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Virginia Republican gubernatorial nominee Glenn Youngkin speaks during his election night party, in Chantilly, Va., on Nov. 3.JONATHAN ERNST/Reuters

Financier Glenn Youngkin won the high-drama, high-spending and high-stakes Virginia gubernatorial election Tuesday. But the real winner was Donald J. Trump.

Mr. Youngkin’s successful effort to reclaim the governor’s chair in Richmond from the Democrats – a close race that experts believed the Democrat Terry McAuliffe would win easily, given Virginia’s migration into the Democratic column in the last four presidential elections – served to underline the weakness of the Democrats’ principal strategy for the new decade rather than to point a way for future party victories.

Mr. Trump, a Florida resident, was not, of course, on the ballot. But from the start, Mr. McAuliffe sought to paint Mr. Youngkin as a clone of the former president and thus to reap the benefits of antagonism to Mr. Trump. It didn’t work.

Mr. McAuliffe, who occupied the historic 208-year-old Virginia executive mansion from 2014 to 2018 and is closely identified with both Bill and Hillary Rodham Clinton, stumbled toward the finish line – and as a result, the Democrats, who won Virginia by 10 points only a year ago, already are recasting their playbook for next year’s critical midterm congressional elections and the presidential election that follows two years later.

Lawrence Martin: Virginia voters send a message: The Trump party is back

The old playbook was based on the phenomenon of anti-Trumpism that allowed three Democrats to defeat GOP incumbents in Virginia in the 2018 congressional elections that delivered the House of Representatives to the Democrats, and that powered the 2020 campaign of Joe Biden, who ran less on his own ideas than on the notion that he was not Mr. Trump.

“Donald Trump was a much more effective foil for Virginia Democrats when he actually was president,” said Stephen J. Farnsworth, a political scientist at the University of Mary Washington in Fredericksburg, Va. “As a former president, he doesn’t do nearly as much to energize voters. McAuliffe should have spent more time explaining why people should vote for him – and [talked] more about the far-right desire to control school boards.”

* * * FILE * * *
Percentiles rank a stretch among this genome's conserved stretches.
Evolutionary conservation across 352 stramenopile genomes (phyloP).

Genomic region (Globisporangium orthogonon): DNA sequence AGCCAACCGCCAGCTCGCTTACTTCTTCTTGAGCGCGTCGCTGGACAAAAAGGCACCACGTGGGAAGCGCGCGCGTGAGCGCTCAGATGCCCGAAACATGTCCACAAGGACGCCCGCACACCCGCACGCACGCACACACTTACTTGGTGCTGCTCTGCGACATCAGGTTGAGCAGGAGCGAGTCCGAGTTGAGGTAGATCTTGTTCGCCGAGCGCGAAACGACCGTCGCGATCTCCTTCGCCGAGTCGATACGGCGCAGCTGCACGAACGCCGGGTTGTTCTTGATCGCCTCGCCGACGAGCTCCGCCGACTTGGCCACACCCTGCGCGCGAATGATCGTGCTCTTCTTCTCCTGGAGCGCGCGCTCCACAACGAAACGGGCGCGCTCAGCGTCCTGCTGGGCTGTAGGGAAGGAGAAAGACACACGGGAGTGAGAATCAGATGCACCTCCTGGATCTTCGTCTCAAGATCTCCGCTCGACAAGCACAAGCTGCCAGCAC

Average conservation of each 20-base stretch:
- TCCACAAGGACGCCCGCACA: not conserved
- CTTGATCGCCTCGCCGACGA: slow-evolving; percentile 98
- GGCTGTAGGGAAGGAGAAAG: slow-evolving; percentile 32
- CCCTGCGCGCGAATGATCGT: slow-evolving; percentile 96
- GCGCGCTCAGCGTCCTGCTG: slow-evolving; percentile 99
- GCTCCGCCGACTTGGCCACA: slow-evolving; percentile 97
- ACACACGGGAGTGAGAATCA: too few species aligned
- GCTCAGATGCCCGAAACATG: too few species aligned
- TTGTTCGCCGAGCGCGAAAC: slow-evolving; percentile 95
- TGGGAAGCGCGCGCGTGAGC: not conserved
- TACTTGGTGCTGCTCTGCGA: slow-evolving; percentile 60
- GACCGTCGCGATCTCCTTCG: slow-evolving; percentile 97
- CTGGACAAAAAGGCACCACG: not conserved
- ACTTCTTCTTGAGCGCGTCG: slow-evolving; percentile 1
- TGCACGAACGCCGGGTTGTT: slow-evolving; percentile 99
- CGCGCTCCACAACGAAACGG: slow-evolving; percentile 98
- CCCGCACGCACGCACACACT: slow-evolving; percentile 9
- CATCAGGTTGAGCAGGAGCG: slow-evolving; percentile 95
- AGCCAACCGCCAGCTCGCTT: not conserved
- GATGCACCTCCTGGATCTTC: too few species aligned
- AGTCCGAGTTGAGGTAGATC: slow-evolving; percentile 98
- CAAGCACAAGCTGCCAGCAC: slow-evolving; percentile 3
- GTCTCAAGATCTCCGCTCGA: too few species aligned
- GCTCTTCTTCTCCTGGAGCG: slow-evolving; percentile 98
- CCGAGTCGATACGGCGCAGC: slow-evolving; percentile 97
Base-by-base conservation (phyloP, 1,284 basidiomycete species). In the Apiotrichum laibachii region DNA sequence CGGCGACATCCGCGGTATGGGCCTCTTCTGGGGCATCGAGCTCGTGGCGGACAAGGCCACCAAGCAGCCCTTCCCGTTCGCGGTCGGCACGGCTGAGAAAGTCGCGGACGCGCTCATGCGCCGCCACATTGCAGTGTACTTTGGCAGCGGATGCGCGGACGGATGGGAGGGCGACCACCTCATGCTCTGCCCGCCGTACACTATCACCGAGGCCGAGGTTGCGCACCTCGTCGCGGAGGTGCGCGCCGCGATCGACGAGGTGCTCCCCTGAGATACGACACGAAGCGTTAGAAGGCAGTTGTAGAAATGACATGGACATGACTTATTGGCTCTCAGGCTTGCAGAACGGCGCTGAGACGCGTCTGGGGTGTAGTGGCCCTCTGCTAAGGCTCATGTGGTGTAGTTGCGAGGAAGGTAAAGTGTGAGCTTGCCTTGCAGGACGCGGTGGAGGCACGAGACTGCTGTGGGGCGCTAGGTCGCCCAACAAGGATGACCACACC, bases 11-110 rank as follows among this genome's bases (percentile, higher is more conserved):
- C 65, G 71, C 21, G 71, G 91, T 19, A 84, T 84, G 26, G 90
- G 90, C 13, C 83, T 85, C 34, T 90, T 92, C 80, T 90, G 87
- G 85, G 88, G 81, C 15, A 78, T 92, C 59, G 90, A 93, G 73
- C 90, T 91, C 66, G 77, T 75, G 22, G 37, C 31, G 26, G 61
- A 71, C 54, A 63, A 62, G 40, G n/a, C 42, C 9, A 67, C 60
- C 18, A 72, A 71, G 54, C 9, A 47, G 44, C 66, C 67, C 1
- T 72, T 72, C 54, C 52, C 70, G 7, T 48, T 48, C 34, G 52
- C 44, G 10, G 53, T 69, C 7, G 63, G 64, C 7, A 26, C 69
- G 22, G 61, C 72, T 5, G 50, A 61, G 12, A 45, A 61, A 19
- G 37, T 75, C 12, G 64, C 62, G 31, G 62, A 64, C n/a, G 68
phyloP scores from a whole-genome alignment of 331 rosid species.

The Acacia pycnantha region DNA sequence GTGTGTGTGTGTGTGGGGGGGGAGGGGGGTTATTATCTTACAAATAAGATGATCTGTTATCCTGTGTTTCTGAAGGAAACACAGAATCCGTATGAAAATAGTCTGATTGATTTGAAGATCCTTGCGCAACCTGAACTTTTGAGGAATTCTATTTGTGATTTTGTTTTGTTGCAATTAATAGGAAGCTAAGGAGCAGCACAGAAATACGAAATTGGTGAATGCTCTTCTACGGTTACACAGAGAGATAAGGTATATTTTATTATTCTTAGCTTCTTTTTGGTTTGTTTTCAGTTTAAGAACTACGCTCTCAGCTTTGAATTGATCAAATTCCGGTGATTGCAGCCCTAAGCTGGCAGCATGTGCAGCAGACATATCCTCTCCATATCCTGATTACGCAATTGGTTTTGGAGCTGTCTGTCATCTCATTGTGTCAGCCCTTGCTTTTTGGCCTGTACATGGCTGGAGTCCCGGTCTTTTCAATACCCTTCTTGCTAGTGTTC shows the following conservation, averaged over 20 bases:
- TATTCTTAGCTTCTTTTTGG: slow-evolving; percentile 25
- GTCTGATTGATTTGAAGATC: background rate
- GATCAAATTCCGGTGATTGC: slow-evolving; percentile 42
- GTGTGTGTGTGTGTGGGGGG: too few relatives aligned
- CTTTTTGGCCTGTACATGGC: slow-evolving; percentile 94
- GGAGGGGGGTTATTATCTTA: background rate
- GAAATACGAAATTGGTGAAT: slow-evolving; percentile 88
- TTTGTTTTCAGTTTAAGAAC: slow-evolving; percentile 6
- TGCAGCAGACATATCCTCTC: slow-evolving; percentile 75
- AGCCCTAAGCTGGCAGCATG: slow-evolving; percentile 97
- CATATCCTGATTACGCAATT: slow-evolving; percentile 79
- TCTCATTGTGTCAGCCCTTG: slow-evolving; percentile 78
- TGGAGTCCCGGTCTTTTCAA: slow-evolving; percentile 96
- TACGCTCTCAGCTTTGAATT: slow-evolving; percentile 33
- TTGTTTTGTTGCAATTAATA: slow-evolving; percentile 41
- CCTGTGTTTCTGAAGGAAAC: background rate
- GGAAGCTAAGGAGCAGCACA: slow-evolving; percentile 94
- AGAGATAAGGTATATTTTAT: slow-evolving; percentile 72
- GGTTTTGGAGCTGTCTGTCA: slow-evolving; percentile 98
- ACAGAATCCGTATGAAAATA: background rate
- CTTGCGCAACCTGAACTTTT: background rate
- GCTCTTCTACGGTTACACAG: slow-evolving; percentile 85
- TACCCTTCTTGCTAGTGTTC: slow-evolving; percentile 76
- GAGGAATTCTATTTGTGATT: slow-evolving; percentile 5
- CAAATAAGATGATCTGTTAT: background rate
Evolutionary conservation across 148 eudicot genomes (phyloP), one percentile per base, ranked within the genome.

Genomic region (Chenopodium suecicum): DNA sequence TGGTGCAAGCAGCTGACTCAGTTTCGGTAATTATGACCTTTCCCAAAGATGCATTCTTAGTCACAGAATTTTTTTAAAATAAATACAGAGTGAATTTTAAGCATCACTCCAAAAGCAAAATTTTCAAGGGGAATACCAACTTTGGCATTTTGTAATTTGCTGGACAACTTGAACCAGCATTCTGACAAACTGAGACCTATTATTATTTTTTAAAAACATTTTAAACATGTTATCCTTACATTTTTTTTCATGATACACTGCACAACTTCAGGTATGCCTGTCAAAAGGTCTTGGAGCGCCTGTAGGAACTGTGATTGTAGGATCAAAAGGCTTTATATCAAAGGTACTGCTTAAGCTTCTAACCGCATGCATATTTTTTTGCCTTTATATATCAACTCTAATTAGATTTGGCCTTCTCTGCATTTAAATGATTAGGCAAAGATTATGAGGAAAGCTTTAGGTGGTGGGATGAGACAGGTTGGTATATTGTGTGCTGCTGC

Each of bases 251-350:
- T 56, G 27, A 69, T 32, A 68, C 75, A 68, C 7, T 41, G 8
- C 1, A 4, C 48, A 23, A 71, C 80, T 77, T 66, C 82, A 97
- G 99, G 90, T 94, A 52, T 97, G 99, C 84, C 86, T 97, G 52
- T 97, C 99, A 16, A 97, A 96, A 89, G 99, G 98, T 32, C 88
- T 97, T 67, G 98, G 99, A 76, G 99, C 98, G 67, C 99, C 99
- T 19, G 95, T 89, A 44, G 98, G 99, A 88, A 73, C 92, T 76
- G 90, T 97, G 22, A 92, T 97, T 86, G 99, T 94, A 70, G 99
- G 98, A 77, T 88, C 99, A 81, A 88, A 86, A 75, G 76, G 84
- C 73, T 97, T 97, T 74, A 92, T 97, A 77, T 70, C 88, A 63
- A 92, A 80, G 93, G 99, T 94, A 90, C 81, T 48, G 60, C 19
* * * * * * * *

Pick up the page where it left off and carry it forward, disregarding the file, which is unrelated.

Mr. McAuliffe, and his high-priced consultants, also misread the nature of political races that do not occur in presidential-election years. In those races, the notion that “all politics is local”– promulgated by the late House speaker Thomas P. (Tip) O’Neill Jr. of Cambridge, Mass., himself a product more of the Barry’s Corner neighbourhood than of Harvard Square a 20-minute walk away – prevails.

In this case, the contest turned more on the topics taught in local schools than on the lessons of the Trump years in the White House.

One of the issues was whether Beloved, the 1987 Pulitzer Prize-winning novel by Toni Morrison, should be taught in Virginia classrooms. Mr. Youngkin, a former CEO of the Carlyle Group private-equity powerhouse, argued that parents, not school authorities, should decide whether students should read books such as Beloved, with its portrayal of an enslaved woman who kills her daughter to prevent her from becoming a slave. There are also scenes of rape and bestiality.

Mr. McAuliffe erred by stating in a late September debate that “I don’t think parents should be telling schools what they should teach.” The education issue was particularly potent across the state and was a powerful spur to voter turnout in strong GOP areas – and in the suburbs where the Democrats are pinning their hopes for next year’s midterm congressional election.

Other issues reflected the O’Neill local orientation. Capitalizing on traditional Republican opposition to taxes, Mr. Youngkin advocated the elimination of the 2.5 per cent grocery tax and pledged to reduce other taxes. Expecting to cruise to victory, as Mr. McAuliffe’s lead seeped away in recent weeks, he emphasized few policy initiatives and doubled down on portraying his rival as an extremist in the Trump model.

And while the Democrats invested their hopes in an opposition to Mr. Trump, the Republicans profited by public skepticism of Mr. Biden. Indeed, CNN exit polls indicated that a majority of Virginia voters disapproved of the president’s record. Only a year ago, Mr. Biden, with a 451,138 bulge, won the state’s 13 electoral votes. But fear of inflation and general economic unease eroded Democratic support.

In Virginia, Mr. Youngkin, 54, ran with the support of Mr. Trump, who did not visit the state to stump for the Republican but who, the day before the election, said, “If you vote to keep the radical Democrat machine in power, they’ll totally ruin that very special place where you live and they’ll wreck the schools. They’ll crush your property values, and they’ll be in a position where you’re going to be totally powerless to stop them in the future.”

The Republican candidate embraced Trump voters, the Trump ethos and the Trump approach, but not the Trump pugilistic character nor Mr. Trump himself. The Youngkin profile was easily described: Trump Lite. The irony is that he, not Mr. McAuliffe, now has emerged as the figure pointing the way to the political future.

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